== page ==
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    It’s funny to mention docker caching, cuz I’ve found docker caching to be pretty miserable. It’s mostly due to the underlying tooling, but since you can only really describe linear stuff with Dockerifles it’s really hard to do anything without ending up using some other caching mechanism within the dockerfile (or using some other tool to build your containers)

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      I agree that it’s tough to describe/cache arbitrary DAGs. Luckily, not impossible - a proof of concept [0] and an idea that could be implemented [1]

      [0] https://matt-rickard.com/building-a-new-dockerfile-frontend/

      [1] https://matt-rickard.com/request-for-project-typescript-docker-construct/

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        Caching also gets invalidated pretty quickly because it includes all the file metadata like UID/GID, permission and modification times. Take makes it quite unlikely that layers can be shared with other machines.

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        Yeah…. no.

        I have used Docker. I understand the reason for its existence, and why people find it useful. I understand why people like containers in general.

        But some of the uses listed… it is like pounding in nails with a screwdriver. Yes, you can do it, but in nearly every case, there are better tools available.

        That said, I do understand the pain of cross-compile. Some programming languages make that very easy, but many do not.

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          That said, I do understand the pain of cross-compile. Some programming languages make that very easy, but many do not.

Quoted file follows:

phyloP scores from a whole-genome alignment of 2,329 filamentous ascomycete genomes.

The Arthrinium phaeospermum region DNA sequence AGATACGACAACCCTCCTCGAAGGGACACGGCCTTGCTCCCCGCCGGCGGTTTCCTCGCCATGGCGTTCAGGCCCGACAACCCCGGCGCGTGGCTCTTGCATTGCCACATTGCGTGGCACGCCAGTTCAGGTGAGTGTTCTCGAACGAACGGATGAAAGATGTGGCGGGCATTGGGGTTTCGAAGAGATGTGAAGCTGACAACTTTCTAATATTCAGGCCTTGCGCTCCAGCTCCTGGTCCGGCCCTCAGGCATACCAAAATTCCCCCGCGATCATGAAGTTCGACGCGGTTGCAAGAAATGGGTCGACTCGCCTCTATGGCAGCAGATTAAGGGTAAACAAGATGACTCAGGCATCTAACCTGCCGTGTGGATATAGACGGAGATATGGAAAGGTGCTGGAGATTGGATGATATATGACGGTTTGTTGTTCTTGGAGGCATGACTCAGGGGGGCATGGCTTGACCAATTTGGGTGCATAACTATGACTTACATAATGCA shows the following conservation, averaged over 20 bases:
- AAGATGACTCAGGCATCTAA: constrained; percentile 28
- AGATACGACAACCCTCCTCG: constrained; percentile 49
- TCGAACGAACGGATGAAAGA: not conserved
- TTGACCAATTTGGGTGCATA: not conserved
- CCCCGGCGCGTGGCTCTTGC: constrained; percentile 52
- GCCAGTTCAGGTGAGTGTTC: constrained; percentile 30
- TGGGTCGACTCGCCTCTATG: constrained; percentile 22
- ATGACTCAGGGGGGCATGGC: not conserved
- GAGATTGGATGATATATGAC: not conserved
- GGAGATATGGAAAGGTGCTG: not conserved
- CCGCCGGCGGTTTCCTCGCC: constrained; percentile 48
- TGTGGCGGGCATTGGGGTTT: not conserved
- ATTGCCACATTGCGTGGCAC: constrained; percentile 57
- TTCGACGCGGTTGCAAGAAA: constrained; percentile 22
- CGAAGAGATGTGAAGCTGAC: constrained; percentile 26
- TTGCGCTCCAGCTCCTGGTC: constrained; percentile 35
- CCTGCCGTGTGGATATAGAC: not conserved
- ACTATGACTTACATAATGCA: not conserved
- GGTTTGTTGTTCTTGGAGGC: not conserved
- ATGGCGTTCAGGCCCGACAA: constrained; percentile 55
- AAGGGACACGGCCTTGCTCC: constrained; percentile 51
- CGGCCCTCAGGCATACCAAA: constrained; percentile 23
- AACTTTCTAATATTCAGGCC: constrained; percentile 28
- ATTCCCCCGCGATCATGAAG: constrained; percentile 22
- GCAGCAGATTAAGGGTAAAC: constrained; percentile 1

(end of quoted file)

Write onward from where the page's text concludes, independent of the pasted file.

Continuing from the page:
We used a docker container for cross-compiling snmalloc (C++) for CI. It installed, set up qemu user mode, and then built and ran the tests in the container. I rewrote this to use ‘normal’ cross-compiling (which Debian / Ubuntu made really easy by providing all of our dependencies in packages that installed in non-conflicting multiarch locations). The compiler and linker ran as native binaries, only the tests ran in qemu user mode. Our CI time halved.

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          I recently came across a project that used docker in their install scripts. They pull a image from dockerhub with all the wanted artifacts, then copy the files to a mounted directory. They used several different images. Debugging that was horrible.

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            I’ve worked in a team where some team members used a Mac, some Windows, and I could not find a way to automate deployments to a satisfactory extent across all the different hardware/OS combos.

            I used Docker to build a semi-automated deployment tool to replace an incredibly manual deployment process. It got us from every-deploy-breaks-something to a reasonably comfortable deploy process pretty quickly and using a common environment. I eventually replaced it with a proper CI/CD setup, though.